I love her and I’m re-reading this weekend. Fantastic female lead. Best I’ve read in a long time.

  30. NC73
    April 13, 2012 at 11:04 am

    *spoiler alert for the next two books*

    So the whole time I was reading this, I was thinking, “ok, she’s right that there’s no real love triangle in the first book/movie, but I guess she hasn’t read the trilogy.” But then I got to the part where you said you didn’t want to spoil the next two books. So if you have actually read the books, how can you possibly deny that this is a classic love triangle, especially in the third book? She clearly has romantic feelings for both. She kisses them both and feels passion for them both and outright tells the reader she’s confused and distraught about who to pick. The guys themselves have a conversation about it, wondering who she’ll pick.

    How is that not a love triangle, by your very own definition?

    I hate that people are reducing the books to a love triangle, for sure – this is a political, pro-democracy story of war and justice and all kinds of things, it’s so much more than a love story – but I mean, a love triangle is part of it. It surfaces more evidently in the second book, but it’s absolutely there.

  31. Emily
    April 13, 2012 at 12:09 pm

    I definitely agree with this post!
    It’s funny because I just finished reading the third book today.
    Although at some points Katniss briefly contemplates the idea of having an actual relationship with Peeta and Gale, that is certainly not her main concern.
    In that sense, this is not a love triangle. Katniss doesn’t even have time to be “in love.”
    When I was reading the third book I stopped wondering all together who she was going to end up with, it didn’t seem to matter anymore. Katniss concentrates on staying alive and keeping those she cares about (her family, Peeta, Gale, ect.) alive.
    By reducing this character and story down to a love triangle, viewers are missing the greater complex picture and it’s implications about the realities of society.

  32. emily
    April 13, 2012 at 1:16 pm

    I agree in part. The Hunger Games movie and the Hunger Games book is not a love triangle. However, the book was one of a series, which does include a love triangle, so I really don’t see why it matters that the first one doesn’t. Everything that you said about Katniss in the first is still true. I don’t think letting people know of romance to come (as the movie foreshadowed) takes anything away from her or makes her any less of a heroine.

  33. April 13, 2012 at 1:58 pm

    Azalea @21:

    How exactly were WE the audience supposed to see her emotional conflict during the movie when the Capitol saw everything we saw andshowing conflict would mean Katniss and EVERYONE she knows and loves could be killed. The book was written allowing us a glimpse into her mind- first person perspective- the movie was written from a third person perspective.

    That’s the challenge of adapting a book for a movie. To make it work onscreen, you have to be able to parse the text and decide what sacrifices you’re willing to make. The filmmakers have chosen a way of producing the movie that sacrifices Katniss’s inner conflict, which arguably is crucial to the story. Not having access to Katniss’s thoughts also weakens Katniss’s mental quickness and self-reliance, making it look like she’s working more from Haymitch’s advice and the Gamemakers’ manipulation than from her own capableness.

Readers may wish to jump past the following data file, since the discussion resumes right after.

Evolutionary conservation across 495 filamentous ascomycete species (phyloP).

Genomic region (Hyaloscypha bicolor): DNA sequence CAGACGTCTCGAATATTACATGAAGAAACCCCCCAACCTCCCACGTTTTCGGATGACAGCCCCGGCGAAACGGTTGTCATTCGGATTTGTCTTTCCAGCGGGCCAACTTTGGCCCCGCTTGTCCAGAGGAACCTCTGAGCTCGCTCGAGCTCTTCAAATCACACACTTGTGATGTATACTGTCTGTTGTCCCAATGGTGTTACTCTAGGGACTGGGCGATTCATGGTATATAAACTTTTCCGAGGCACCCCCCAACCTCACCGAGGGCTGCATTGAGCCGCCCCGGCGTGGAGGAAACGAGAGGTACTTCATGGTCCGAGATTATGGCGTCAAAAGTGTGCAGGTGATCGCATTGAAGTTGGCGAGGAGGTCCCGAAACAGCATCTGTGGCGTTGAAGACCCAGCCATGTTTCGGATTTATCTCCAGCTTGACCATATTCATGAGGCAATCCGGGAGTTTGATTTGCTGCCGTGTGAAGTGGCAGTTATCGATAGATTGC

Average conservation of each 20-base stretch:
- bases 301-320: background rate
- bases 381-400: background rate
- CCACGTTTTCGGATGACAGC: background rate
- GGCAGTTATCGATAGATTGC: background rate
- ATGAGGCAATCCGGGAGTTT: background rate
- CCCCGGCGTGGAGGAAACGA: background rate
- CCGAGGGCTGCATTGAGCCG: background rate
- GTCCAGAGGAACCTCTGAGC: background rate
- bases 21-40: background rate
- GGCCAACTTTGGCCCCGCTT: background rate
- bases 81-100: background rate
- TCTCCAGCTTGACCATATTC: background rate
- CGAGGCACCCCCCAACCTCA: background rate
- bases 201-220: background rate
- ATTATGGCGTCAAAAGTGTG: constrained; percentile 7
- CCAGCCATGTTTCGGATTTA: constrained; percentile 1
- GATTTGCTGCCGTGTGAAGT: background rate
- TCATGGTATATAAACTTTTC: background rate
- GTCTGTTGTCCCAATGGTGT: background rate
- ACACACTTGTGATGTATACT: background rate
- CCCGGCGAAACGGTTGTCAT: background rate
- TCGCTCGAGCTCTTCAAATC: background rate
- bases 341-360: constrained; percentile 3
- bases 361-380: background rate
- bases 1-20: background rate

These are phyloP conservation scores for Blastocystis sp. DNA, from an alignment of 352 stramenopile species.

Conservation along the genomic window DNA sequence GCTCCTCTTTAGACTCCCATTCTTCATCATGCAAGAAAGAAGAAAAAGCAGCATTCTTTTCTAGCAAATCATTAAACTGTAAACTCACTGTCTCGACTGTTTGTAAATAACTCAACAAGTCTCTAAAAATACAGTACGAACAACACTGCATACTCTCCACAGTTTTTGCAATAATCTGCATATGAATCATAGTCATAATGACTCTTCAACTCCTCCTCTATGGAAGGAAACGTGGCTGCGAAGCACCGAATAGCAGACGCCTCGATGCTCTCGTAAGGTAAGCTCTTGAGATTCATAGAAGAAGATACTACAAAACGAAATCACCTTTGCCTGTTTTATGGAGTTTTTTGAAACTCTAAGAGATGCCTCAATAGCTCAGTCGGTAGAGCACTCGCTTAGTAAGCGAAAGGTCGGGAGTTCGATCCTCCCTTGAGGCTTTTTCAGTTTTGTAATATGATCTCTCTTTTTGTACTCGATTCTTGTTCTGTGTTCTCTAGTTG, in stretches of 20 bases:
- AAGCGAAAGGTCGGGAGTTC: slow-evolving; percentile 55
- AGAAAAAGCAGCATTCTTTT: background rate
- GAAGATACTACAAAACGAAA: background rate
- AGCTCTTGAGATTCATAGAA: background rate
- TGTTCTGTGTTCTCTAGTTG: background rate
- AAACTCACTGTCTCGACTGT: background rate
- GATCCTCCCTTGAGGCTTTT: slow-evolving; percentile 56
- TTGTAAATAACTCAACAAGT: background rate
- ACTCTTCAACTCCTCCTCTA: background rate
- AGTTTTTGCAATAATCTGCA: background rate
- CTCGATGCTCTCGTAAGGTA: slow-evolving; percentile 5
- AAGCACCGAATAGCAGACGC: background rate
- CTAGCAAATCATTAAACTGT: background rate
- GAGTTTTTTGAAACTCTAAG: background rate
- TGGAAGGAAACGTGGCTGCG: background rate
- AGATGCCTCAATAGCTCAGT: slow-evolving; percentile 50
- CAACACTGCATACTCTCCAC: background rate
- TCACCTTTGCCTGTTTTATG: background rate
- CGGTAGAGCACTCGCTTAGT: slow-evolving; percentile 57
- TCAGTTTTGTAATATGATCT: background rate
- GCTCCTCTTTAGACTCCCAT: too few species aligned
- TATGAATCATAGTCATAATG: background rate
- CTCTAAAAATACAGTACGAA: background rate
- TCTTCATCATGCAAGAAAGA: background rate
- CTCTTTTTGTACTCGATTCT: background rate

I really don’t know how to present that kind of internal conflict or thought process in a film, but then, I’m not the one trying to make a movie out of a first-person book. Whatever they could have done, what they did do altered the nature of the story. And I recognize that Suzanne Collins did participate in the scriptwriting, but this is also a person who named one of her characters Glimmer. Obviously she’s capable of making mistakes.

    NC73 @30

    So the whole time I was reading this, I was thinking, “ok, she’s right that there’s no real love triangle in the first book/movie, but I guess she hasn’t read the trilogy.” But then I got to the part where you said you didn’t want to spoil the next two books. So if you have actually read the books, how can you possibly deny that this is a classic love triangle, especially in the third book?

    I agree that the trilogy as a whole is triangular. But the first book really isn’t, and that’s how it’s being presented in the movie. The changes they made probably made the movie easier to shoot and more commercially viable, but they also changed Katniss’s character arc and left out some important setups for the other two books. We know how the love triangle actually works because we’ve read all three books. Someone just sitting down to watch the movie without having read the books first is getting a very different Hunger Games.

    I do have to argue whether the trilogy would qualify as a classic love triangle. I think Katniss isn’t choosing between Peeta and Gale but between Peeta, Gale, and being alone, which makes it more of a love quadrilateral.

    Lee @25: That’s… Wow. Yeah. That.

  34. librarygoose
    April 13, 2012 at 2:24 pm

    Perfect solution to the problem of first person P.O.V in movies: Narration. Stick with me people, now what movie isn’t better with Morgan Freeman? Katniss in the arena and “Get busy living, or get bust dying” fits so perfect. Problem solved, I’ll take that Nobel now.